After being buffeted by fierce competition in recent years, the U.S. textile and apparel industry is positioning itself for success in the 21st century. Ample evidence could be found at a recent trade show in Las Vegas.
by Greg Bell, a writer in the International Trade Administration’s Office of Public Affairs.
Francisco Sánchez, under secretary for international trade (left), and Chris DeMoulin, executive vice president of Advanstar Fashion Group and president of MAGIC International (right), cut the ribbon that officially opened the Sourcing at MAGIC show on August 22, 2011, in Las Vegas, Nevada. (photo courtesy U.S. Association of Importers of Textiles and Apparel)
Summer days in Nevada can be hot. But they are nothing compared to the economic activity that was recently heating up in Las Vegas on August 21–24, 2011, at the fashion industry’s preeminent trade event: Sourcing at MAGIC.
This twice-yearly show has become a must-go-to event for the industry, bringing together representatives from the world’s top apparel producing countries, who are always in search of new partnerships to address their production needs. This year’s show, however, was unlike any other from the past. For the first time, the U.S. and Western Hemisphere supply chain served as the focus, with a pavilion and summit, “Sourcing in the Americas,” organized by the Department of Commerce.
The U.S textile industry along with apparel brands and retailers had the idea of focusing on the supply chain. Although they each represent different and often competing interests, they recognized the mutual benefits of this effort. Brands and retailers want to source closer to home, which results in improved quality and increased speed to market. And, naturally, the textile industry wants to increase its exports of yarn, fabric, and other products along the supply chain. It is a win–win for all parties, which is why the Obama administration was so eager to support the initiative.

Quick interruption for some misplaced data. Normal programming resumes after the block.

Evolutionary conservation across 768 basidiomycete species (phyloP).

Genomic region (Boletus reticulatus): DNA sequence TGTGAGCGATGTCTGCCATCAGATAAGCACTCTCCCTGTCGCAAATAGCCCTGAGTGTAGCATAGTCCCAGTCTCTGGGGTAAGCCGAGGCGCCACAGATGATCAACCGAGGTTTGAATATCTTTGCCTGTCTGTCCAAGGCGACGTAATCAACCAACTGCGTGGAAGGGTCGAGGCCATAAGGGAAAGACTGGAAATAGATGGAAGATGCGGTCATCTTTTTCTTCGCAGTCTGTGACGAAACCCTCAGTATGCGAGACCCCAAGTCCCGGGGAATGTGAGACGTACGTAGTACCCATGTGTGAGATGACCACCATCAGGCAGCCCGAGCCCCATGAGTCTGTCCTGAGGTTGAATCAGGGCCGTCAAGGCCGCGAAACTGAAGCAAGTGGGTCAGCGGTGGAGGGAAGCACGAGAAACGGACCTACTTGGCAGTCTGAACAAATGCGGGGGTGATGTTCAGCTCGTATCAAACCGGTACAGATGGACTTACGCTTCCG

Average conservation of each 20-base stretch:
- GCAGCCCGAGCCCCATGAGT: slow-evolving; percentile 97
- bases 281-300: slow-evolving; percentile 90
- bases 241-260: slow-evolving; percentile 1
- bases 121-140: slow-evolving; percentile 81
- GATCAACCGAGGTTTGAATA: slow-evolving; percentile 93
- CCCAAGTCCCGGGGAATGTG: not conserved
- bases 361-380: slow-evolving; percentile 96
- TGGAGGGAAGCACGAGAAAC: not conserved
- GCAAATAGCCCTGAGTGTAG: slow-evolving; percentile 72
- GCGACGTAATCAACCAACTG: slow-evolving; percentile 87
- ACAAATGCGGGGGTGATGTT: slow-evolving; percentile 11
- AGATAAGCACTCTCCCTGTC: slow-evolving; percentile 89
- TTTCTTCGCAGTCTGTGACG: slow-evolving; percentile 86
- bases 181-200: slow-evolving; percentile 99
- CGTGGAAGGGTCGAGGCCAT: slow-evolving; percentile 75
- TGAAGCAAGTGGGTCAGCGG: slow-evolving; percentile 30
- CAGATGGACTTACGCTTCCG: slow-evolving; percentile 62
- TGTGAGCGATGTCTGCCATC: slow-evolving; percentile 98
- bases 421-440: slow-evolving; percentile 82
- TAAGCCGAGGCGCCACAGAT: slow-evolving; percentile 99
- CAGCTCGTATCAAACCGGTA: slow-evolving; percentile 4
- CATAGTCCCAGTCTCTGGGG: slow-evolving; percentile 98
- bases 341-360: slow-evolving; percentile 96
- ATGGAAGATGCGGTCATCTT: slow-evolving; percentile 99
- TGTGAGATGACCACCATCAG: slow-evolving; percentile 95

New Opportunities for U.S. Producers
The International Trade Administration’s Office of Textiles and Apparel (OTEXA) and the Office of the U.S. Trade Representative (USTR) partnered with the organizers of MAGIC to hold the “Sourcing in the Americas” summit and pavilion. During a three-day period, exhibitors showcased their quality products by highlighting the incredible new opportunities in the region.